This is the British version of what has happened in many more volatile societies. Someone has to have the moral courage to declare that enough is enough. If our dear leader was to take a stand for truth by dismissing Mitchell it would be a good sign.
We all know that the police are not beyond reproach, but they are all that stands between us and anarchy. To declare them as totally dishonest is a very dangerous practice, a lot is being put at risk to save the skin of one arrogant bully!
Our headline may have puzzled you. Are the codgers about to exclusively reveal that the Labour leader once fell foul of Dixon’s descendants? No, the words are intended to sum up a test that we believe should be applied as the latest party conference kicks off in Manchester. For days now, as we have gathered for our mid-morning brew on the allotments, we have been bemused by the superficial material appearing in the media about someone who might one day be the prime minister. We decided that the debate should really centre around policy, hence the reference to the police.
Several days ago we revealed talks between David Cameron and his press friends in which he called for attacks on the Labour leader. The newspapers have responded with gusto, encouraged no doubt by hints that our dear leader might be persuaded to ignore whatever Lord Leveson comes up with. Ed Miliband, they tell us, has no charisma, is hopeless in front of cameras, has a nasal twang and none of the beaming joyfulness of a Blair or Cameron.
The Daily Torygraph has this morning wheeled on mad Boris. He pays glowing tribute to Tony Blair, “the most successful Labour leader in modern times”. Anyone, says Boris, could cheerfully vote for Blair. “You could vote for Blair and use private medicine, vote for Blair and send your children to private schools, vote for Blair and be a well-heeled boss of a multinational corporation”, says the mad one.
I suppose that the problem facing the would be character-assassins is that Miliband can hardly be expected to have detailed policy proposals two years ahead of an election campaign. But they really do seem to be scraping the barrel. We codgers include in our numbers people of every political persuasion, and many of none. But we all agree on one thing, we are sick to the back teeth, that we no longer have, with political leaders with a bloated swaggering sense of personal destiny. And we are sick of actors posing as earnest leaders. Remember those inspiring performances by Nick Clegg in the TV debates?
Of course we acknowledge that Ed Miliband is less than a bundle of laughs, not the sort of geezer you would hire to entertain your kids on a wet bonfire night. We fear for him in any TV debate with the Morecambe and Wise of politics. Compared to Blair he is a true pleb. But he does appear to be honest.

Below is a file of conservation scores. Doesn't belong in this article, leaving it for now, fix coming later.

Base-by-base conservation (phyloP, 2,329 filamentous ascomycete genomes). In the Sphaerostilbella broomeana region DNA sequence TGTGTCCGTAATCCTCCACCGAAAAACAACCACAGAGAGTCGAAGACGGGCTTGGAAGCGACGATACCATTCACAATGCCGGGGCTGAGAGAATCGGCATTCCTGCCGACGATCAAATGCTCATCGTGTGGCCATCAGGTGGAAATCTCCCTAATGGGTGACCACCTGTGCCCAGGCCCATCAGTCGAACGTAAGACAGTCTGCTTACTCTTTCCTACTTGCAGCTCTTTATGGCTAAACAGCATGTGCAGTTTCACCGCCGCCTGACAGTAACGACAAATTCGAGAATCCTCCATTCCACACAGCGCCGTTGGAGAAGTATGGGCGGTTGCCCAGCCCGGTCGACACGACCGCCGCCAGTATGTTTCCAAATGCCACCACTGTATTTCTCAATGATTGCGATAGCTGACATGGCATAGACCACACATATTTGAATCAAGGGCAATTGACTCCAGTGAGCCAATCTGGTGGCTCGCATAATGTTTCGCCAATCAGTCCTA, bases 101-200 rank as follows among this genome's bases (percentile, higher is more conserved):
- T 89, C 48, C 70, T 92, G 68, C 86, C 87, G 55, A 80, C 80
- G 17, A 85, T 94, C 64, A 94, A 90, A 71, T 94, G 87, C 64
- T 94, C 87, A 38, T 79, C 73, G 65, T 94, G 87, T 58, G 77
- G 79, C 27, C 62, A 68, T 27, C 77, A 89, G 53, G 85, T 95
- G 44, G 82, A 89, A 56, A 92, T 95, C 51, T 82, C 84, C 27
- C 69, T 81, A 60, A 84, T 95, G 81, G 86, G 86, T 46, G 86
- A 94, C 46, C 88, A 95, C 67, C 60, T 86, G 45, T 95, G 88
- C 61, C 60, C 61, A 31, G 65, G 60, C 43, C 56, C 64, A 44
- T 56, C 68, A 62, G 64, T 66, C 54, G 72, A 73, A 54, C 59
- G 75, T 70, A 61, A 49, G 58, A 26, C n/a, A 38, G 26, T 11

We codgers on the jury are out. Our judgement on the latest new-boy on the political circuit will be based not on the shape of his nose but the shape of his policies. These may be early days but we would like to set him a little test. What will he do about the police?
Yesterday the home secretary, Theresa May, joined hundreds of people in York Minster paying tribute to police officers who have died on duty, including the two PCs killed a fortnight ago in Manchester. We believe that she had no moral right to be there for this government has done more to imperil police lives that any previous administration.
Right now, in areas such as Salford, there is rampant gun-crime. Harsh cuts to police numbers mean that regular round-the-clock neighbourhood policing has had to be curtailed and informal communication with the community has been lost. Response times to less than murder have slowed down. This is not unique to Greater Manchester, across the country communities have lost their local police-stations and their community officers. The police have no choice other than to become reactive rather than proactive.
Even in town-centre disturbances it is now often the case that two officers have to attempt to contain large groups of aggressive drunks. Back up can be a long time coming and the danger of serious injury is an ever-present nightmare.
Sir Peter Fahy, chief constable of Greater Mnchester, spoke movingly yesterday about the thousands of officers killed, and the uplift given to his force by the public response to the deaths of Fiona Bone and Nicola Hughes. We codgers live in the region and we know that he is right, people from every walk of life have been deeply moved by what happened to those two dedicated young women. We also know that many are concerned at what is being done to the police in our name.